Incentive Spirometer use, or spirometry, is often prescribed by a doctor after surgery to help with recovery. Used in hospitals and homes, the Incentive Spirometer keeps your lungs active during recovery as if you were at home performing your daily activities. The Incentive Spirometer measures inspiratory volume, or how well you fill your lungs with each breath, and is also typically used by those with COPD and Asthma.
How to use the Incentive Spirometer:
Position the indicator on the left side of the Incentive Spirometer to show your best effort, and use the indicator as a goal during each incentive spirometry session. After each set of 10 deep breaths, be sure to cough to make sure your lungs are clear. If you have an incision, place a pillow firmly against it for support. Once you are able to get out of bed, walk in the hallway and cough well. You may discontinue use of the incentive Spirometer unless your doctor tells you otherwise.
Your lungs are composed of small air sacs called "alveoli"; deep breathing with an Incentive Spirometer helps to open up alveoli. Though you're probably not aware of it, you typically take many deep breaths every hour, sometimes in the form of a yawn or sigh. However, your breathing pattern may change and you may start taking short, shallow breaths when lying in bed for a long period of time (recovering from an injury or surgery). You also may take shallow breaths because of pain associated with chest or abdominal surgery. Using an Incentive Spirometer helps get you back to normal breathing rhythms. By inhaling deeply with your Incentive Spirometer, you help open areas of the lungs that may have collapsed and mobilize secretions.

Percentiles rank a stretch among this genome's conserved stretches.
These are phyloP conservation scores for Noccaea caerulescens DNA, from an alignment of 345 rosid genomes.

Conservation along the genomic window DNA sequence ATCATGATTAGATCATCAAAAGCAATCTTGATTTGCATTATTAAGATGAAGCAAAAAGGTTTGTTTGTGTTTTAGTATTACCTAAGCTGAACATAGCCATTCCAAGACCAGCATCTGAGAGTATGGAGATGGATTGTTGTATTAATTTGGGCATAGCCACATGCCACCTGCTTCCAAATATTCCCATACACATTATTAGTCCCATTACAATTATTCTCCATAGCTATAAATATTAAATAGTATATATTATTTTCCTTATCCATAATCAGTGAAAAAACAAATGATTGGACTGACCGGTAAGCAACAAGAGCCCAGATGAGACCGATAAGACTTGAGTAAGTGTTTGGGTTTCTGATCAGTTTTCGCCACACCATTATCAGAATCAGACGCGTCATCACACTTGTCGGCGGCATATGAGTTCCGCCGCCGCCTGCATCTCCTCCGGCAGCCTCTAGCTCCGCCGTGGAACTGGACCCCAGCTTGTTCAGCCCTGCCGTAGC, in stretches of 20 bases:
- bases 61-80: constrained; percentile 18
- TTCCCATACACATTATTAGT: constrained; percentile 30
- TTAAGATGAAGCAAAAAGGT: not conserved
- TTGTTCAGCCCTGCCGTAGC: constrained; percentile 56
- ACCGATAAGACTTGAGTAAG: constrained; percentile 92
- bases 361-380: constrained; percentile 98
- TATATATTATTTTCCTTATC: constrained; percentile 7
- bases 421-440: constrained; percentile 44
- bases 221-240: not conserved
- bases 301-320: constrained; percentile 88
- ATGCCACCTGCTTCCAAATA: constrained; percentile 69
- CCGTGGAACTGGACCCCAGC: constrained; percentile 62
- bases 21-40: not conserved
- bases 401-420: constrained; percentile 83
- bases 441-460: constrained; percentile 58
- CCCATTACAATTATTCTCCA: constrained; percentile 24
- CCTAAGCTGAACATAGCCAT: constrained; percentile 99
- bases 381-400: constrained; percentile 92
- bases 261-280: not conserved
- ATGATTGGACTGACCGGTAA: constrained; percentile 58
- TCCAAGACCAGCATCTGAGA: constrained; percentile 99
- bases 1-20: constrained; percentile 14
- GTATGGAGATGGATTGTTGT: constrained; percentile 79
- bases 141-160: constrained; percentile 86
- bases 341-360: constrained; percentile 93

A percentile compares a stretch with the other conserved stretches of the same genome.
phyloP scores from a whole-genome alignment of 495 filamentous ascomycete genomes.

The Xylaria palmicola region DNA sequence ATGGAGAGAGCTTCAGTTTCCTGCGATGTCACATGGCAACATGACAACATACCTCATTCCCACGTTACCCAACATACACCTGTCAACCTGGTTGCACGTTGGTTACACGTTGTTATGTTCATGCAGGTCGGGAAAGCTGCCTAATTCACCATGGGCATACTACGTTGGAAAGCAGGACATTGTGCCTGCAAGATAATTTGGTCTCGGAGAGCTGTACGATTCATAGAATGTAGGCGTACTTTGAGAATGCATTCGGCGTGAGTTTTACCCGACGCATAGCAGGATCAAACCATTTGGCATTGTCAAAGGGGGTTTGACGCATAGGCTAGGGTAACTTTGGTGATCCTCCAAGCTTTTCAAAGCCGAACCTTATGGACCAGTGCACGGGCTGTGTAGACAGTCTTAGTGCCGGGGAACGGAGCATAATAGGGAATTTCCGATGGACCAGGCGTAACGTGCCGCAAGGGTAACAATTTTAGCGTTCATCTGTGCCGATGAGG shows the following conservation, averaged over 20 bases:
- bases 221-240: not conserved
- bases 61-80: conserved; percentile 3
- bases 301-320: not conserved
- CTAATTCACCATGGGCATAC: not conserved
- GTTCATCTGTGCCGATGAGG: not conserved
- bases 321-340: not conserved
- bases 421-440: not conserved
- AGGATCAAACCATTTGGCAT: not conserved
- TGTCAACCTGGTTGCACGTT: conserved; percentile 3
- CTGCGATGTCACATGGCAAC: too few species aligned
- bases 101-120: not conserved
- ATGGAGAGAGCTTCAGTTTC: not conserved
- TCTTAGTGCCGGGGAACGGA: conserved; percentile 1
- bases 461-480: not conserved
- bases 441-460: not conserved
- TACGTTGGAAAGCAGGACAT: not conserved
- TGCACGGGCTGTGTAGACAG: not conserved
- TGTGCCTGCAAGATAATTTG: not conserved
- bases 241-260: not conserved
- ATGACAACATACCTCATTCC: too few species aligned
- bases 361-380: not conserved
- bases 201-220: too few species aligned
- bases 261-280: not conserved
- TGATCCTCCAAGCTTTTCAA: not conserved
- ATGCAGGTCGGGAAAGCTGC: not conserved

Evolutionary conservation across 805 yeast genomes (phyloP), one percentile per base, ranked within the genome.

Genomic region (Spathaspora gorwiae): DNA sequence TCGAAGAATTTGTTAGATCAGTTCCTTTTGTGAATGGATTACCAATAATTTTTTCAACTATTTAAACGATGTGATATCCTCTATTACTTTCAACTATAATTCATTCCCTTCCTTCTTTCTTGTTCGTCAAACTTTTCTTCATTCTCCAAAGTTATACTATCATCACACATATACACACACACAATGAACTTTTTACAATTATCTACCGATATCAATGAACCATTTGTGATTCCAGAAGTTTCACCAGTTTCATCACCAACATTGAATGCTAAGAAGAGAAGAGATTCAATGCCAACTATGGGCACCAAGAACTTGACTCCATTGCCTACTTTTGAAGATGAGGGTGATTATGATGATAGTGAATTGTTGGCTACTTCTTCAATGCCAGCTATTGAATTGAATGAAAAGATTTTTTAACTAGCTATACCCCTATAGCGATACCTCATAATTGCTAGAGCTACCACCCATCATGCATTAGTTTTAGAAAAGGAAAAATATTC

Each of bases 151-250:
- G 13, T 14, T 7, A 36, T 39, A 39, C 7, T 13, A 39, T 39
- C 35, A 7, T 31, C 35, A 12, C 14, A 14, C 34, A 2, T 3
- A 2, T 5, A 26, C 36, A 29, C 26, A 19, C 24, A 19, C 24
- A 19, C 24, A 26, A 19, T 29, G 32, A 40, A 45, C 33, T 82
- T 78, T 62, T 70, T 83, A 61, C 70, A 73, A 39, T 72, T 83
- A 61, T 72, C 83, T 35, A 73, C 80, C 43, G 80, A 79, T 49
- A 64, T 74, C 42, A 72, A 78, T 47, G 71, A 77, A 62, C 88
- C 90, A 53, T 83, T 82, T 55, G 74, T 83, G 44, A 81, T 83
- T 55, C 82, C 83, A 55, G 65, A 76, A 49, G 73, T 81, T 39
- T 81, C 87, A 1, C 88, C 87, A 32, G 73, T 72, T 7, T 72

Using an Incentive Spirometer will encourage you to take slow, deep breaths by mimicking natural sighing and yawning. After major surgeries, such as bypass surgery, it is important to take the Incentive Spirometer home with you to continue spirometry treatment. Not only will the Spirometer restore natural breathing rhythm, it helps you to avoid pneumonia and atlectasis.
The Incentive Spirometer provides measurements of two important parts of the breathing process:
These numbers are simple expressions for complex processes, similar to how blood pressure and blood cholesterol levels measure complex processes. The numbers obtained for FEV1 and FEV6 from an Incentive Spirometer help physicians diagnose conditions such as Asthma and COPD, and help to monitor the course of respiratory disease in addition to their response to treatment.
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Author: Richard Chandler